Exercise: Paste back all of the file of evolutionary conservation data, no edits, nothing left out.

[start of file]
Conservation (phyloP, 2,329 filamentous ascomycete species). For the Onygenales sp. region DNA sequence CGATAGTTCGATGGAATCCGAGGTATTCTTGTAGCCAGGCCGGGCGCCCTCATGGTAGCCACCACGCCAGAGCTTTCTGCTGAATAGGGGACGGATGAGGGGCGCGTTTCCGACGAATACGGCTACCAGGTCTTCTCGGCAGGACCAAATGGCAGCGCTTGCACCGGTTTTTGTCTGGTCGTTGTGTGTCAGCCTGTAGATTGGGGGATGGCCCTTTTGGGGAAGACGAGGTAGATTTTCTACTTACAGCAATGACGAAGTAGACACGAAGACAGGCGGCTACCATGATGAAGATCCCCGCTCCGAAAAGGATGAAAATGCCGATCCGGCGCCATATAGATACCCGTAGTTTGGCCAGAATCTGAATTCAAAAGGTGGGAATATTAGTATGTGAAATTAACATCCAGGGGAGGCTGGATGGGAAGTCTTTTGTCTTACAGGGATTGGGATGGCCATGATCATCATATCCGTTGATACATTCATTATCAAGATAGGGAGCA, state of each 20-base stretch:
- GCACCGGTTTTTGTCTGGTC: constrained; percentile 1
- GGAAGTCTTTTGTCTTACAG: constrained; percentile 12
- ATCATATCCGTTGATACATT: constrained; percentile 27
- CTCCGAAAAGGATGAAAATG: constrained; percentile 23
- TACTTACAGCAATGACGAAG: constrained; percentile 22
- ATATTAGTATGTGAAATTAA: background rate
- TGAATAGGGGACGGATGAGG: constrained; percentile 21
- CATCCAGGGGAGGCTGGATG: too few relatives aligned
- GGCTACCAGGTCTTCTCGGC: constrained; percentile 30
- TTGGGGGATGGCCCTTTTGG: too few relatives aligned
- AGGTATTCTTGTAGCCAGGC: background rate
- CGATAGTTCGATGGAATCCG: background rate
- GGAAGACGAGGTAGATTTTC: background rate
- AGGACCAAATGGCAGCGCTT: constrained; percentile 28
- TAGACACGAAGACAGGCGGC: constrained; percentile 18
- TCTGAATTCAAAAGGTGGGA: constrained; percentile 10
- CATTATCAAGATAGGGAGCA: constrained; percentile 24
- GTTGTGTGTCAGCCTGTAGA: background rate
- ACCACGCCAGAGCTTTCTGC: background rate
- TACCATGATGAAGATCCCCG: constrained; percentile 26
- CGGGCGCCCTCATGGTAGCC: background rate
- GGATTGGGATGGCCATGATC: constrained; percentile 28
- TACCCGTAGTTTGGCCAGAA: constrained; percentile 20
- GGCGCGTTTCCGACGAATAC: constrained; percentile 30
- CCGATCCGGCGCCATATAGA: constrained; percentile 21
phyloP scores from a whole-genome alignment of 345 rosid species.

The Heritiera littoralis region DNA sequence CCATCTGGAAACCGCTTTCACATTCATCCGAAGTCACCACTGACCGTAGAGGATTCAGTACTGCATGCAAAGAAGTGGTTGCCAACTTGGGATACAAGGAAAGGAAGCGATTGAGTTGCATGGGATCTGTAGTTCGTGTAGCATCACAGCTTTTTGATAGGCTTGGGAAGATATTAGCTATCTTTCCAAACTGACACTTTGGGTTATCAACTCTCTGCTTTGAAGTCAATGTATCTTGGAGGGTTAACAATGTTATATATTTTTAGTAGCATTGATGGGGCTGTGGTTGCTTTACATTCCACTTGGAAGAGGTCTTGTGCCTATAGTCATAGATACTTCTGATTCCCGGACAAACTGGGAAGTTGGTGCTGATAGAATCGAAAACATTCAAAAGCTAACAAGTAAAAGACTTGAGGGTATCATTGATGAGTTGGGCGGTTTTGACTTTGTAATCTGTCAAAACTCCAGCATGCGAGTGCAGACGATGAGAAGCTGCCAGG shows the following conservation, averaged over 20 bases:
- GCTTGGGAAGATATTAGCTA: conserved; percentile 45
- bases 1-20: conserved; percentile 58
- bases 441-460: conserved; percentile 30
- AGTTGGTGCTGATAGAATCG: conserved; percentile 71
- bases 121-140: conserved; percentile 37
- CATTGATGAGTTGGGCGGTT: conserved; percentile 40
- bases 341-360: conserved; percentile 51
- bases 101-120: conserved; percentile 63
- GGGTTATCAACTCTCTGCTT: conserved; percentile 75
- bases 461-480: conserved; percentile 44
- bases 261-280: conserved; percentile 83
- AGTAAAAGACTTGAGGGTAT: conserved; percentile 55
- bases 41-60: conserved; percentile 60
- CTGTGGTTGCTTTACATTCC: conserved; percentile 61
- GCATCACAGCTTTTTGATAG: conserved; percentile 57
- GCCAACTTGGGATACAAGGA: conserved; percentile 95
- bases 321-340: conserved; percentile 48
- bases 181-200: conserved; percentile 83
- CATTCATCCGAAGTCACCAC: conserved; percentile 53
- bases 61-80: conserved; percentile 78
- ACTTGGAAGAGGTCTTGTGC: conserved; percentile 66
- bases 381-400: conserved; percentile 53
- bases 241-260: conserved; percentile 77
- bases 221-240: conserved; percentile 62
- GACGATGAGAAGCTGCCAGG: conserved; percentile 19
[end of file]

Conservation (phyloP, 2,329 filamentous ascomycete species). For the Onygenales sp. region DNA sequence CGATAGTTCGATGGAATCCGAGGTATTCTTGTAGCCAGGCCGGGCGCCCTCATGGTAGCCACCACGCCAGAGCTTTCTGCTGAATAGGGGACGGATGAGGGGCGCGTTTCCGACGAATACGGCTACCAGGTCTTCTCGGCAGGACCAAATGGCAGCGCTTGCACCGGTTTTTGTCTGGTCGTTGTGTGTCAGCCTGTAGATTGGGGGATGGCCCTTTTGGGGAAGACGAGGTAGATTTTCTACTTACAGCAATGACGAAGTAGACACGAAGACAGGCGGCTACCATGATGAAGATCCCCGCTCCGAAAAGGATGAAAATGCCGATCCGGCGCCATATAGATACCCGTAGTTTGGCCAGAATCTGAATTCAAAAGGTGGGAATATTAGTATGTGAAATTAACATCCAGGGGAGGCTGGATGGGAAGTCTTTTGTCTTACAGGGATTGGGATGGCCATGATCATCATATCCGTTGATACATTCATTATCAAGATAGGGAGCA, state of each 20-base stretch:
- GCACCGGTTTTTGTCTGGTC: constrained; percentile 1
- GGAAGTCTTTTGTCTTACAG: constrained; percentile 12
- ATCATATCCGTTGATACATT: constrained; percentile 27
- CTCCGAAAAGGATGAAAATG: constrained; percentile 23
- TACTTACAGCAATGACGAAG: constrained; percentile 22
- ATATTAGTATGTGAAATTAA: background rate
- TGAATAGGGGACGGATGAGG: constrained; percentile 21
- CATCCAGGGGAGGCTGGATG: too few relatives aligned
- GGCTACCAGGTCTTCTCGGC: constrained; percentile 30
- TTGGGGGATGGCCCTTTTGG: too few relatives aligned
- AGGTATTCTTGTAGCCAGGC: background rate
- CGATAGTTCGATGGAATCCG: background rate
- GGAAGACGAGGTAGATTTTC: background rate
- AGGACCAAATGGCAGCGCTT: constrained; percentile 28
- TAGACACGAAGACAGGCGGC: constrained; percentile 18
- TCTGAATTCAAAAGGTGGGA: constrained; percentile 10
- CATTATCAAGATAGGGAGCA: constrained; percentile 24
- GTTGTGTGTCAGCCTGTAGA: background rate
- ACCACGCCAGAGCTTTCTGC: background rate
- TACCATGATGAAGATCCCCG: constrained; percentile 26
- CGGGCGCCCTCATGGTAGCC: background rate
- GGATTGGGATGGCCATGATC: constrained; percentile 28
- TACCCGTAGTTTGGCCAGAA: constrained; percentile 20
- GGCGCGTTTCCGACGAATAC: constrained; percentile 30
- CCGATCCGGCGCCATATAGA: constrained; percentile 21
phyloP scores from a whole-genome alignment of 345 rosid species.

The Heritiera littoralis region DNA sequence CCATCTGGAAACCGCTTTCACATTCATCCGAAGTCACCACTGACCGTAGAGGATTCAGTACTGCATGCAAAGAAGTGGTTGCCAACTTGGGATACAAGGAAAGGAAGCGATTGAGTTGCATGGGATCTGTAGTTCGTGTAGCATCACAGCTTTTTGATAGGCTTGGGAAGATATTAGCTATCTTTCCAAACTGACACTTTGGGTTATCAACTCTCTGCTTTGAAGTCAATGTATCTTGGAGGGTTAACAATGTTATATATTTTTAGTAGCATTGATGGGGCTGTGGTTGCTTTACATTCCACTTGGAAGAGGTCTTGTGCCTATAGTCATAGATACTTCTGATTCCCGGACAAACTGGGAAGTTGGTGCTGATAGAATCGAAAACATTCAAAAGCTAACAAGTAAAAGACTTGAGGGTATCATTGATGAGTTGGGCGGTTTTGACTTTGTAATCTGTCAAAACTCCAGCATGCGAGTGCAGACGATGAGAAGCTGCCAGG shows the following conservation, averaged over 20 bases:
- GCTTGGGAAGATATTAGCTA: conserved; percentile 45
- bases 1-20: conserved; percentile 58
- bases 441-460: conserved; percentile 30
- AGTTGGTGCTGATAGAATCG: conserved; percentile 71
- bases 121-140: conserved; percentile 37
- CATTGATGAGTTGGGCGGTT: conserved; percentile 40
- bases 341-360: conserved; percentile 51
- bases 101-120: conserved; percentile 63
- GGGTTATCAACTCTCTGCTT: conserved; percentile 75
- bases 461-480: conserved; percentile 44
- bases 261-280: conserved; percentile 83
- AGTAAAAGACTTGAGGGTAT: conserved; percentile 55
- bases 41-60: conserved; percentile 60
- CTGTGGTTGCTTTACATTCC: conserved; percentile 61
- GCATCACAGCTTTTTGATAG: conserved; percentile 57
- GCCAACTTGGGATACAAGGA: conserved; percentile 95
- bases 321-340: conserved; percentile 48
- bases 181-200: conserved; percentile 83
- CATTCATCCGAAGTCACCAC: conserved; percentile 53
- bases 61-80: conserved; percentile 78
- ACTTGGAAGAGGTCTTGTGC: conserved; percentile 66
- bases 381-400: conserved; percentile 53
- bases 241-260: conserved; percentile 77
- bases 221-240: conserved; percentile 62
- GACGATGAGAAGCTGCCAGG: conserved; percentile 19